At least, that's what all available evidence tells us. Peter Wehner, the White House director of "strategic initiatives" in the Bush/Cheney era, not only disagrees with the thesis, but actually suggests the evidence has it backwards -- it's Democrats, he claims, who've become more extreme. From his New York Times piece today:
Among liberals, it's almost universally assumed that of the two major parties, it's the Republicans who have become more extreme over the years. That's a self-flattering but false narrative.
This is not to say the Republican Party hasn't become a more conservative party. It has. But in the last two decades the Democratic Party has moved substantially further to the left than the Republican Party has shifted to the right. On most major issues the Republican Party hasn't moved very much from where it was during the Gingrich era in the mid-1990s.
Intrigued, I dug into the piece, eager to see Wehner's proof. He noted, for example, that while many Democrats embraced a conservative approach to criminal-justice reform 20 years ago, most Dems are now widely concerned about the societal costs and effects of mass incarceration and police abuses.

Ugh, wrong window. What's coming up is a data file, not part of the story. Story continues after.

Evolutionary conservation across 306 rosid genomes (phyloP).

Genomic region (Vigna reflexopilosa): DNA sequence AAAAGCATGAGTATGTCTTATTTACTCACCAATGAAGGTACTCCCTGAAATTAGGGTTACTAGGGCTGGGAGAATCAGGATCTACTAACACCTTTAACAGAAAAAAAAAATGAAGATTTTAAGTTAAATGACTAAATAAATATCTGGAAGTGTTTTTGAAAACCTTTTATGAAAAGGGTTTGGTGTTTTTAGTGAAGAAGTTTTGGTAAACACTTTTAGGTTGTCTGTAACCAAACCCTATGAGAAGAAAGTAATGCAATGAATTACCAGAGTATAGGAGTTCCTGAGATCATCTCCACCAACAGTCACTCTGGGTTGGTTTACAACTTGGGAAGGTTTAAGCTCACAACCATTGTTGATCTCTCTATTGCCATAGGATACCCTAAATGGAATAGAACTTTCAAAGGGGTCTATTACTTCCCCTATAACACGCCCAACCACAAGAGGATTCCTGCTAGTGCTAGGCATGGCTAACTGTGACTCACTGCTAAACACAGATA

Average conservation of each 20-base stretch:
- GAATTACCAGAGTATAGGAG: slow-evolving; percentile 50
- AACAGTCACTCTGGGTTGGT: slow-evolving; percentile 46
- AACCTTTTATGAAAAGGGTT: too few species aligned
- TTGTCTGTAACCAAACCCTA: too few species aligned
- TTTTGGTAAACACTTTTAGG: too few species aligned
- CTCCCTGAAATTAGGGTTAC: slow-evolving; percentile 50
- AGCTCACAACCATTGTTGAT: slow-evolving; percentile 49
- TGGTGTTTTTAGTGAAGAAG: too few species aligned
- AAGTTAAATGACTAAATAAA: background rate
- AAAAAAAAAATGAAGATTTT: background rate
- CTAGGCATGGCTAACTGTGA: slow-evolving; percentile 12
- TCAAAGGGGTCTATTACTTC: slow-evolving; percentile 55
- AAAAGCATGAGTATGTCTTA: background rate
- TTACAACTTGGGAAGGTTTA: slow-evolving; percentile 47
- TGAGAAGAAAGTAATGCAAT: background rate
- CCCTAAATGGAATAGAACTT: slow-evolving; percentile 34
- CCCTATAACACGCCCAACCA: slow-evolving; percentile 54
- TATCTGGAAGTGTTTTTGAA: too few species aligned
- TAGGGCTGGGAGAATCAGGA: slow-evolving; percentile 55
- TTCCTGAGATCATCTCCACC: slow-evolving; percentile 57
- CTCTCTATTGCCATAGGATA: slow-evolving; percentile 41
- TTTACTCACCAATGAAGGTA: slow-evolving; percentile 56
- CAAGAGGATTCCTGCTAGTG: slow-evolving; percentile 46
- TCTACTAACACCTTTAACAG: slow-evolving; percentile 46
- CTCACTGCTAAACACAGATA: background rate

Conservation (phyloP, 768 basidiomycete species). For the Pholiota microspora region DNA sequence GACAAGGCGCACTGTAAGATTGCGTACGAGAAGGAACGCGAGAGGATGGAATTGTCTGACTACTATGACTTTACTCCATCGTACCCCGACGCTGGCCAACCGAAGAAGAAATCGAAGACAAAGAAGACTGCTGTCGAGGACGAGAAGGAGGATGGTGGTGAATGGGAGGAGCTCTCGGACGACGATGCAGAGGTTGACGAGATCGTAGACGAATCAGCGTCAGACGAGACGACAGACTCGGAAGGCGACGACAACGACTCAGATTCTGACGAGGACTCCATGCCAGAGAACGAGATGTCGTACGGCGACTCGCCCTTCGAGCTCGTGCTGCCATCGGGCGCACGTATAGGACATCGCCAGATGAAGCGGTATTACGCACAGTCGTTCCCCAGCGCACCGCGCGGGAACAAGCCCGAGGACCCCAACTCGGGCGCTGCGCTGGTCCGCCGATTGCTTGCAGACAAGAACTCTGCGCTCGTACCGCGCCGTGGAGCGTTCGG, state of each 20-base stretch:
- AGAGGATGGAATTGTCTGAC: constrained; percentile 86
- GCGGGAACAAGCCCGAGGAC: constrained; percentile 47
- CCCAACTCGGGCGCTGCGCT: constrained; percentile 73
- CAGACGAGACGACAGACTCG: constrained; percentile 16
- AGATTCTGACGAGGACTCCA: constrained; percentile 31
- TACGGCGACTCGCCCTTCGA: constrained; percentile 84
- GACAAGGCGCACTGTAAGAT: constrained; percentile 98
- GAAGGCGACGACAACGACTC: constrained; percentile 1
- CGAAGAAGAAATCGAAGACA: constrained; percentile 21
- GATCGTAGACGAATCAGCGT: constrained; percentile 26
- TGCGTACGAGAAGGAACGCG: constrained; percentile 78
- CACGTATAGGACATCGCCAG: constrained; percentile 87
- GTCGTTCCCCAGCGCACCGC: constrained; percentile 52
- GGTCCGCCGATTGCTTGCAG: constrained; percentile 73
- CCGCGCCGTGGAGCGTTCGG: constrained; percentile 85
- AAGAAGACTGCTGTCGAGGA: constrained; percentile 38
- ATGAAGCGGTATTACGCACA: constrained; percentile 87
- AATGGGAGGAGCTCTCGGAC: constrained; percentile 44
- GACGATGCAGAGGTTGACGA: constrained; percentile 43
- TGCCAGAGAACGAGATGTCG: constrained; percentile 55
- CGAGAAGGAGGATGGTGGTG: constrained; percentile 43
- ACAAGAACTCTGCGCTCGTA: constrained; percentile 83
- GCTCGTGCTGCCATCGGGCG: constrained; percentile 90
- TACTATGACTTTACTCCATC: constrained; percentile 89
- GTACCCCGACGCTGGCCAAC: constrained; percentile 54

I'm afraid Wehner hasn't fully thought this through. Democrats adopted a position, implemented it, and are now weighing changes after scrutinizing the results of their own policy. Plenty of Republicans agree with the Democratic conclusions, and support the same reforms. That's proof of a party that's become more extreme? Not by any definition I'm familiar with.
Well, maybe Wehner's piece just got off to a rough start. How about his second piece of evidence? The piece soon after complains that while Bill Clinton reformed welfare, President Obama created the Affordable Care Act.
Perhaps Wehner hasn't fully thought this through, either.


About The Rachel Maddow Show

Launched in 2008, “The Rachel Maddow Show” follows the machinations of policy making in America, from local political activism to international diplomacy. Rachel Maddow looks past the distractions of political theater and stunts and focuses on the legislative proposals and policies that shape American life - as well as the people making and influencing those policies and their ultimate outcome, intended or otherwise.

Rachel Maddow LIVE

Speak out! Make your voice heard by tagging your posts #maddow

  • Show
  • Facebook
  • Twitter

Latest Book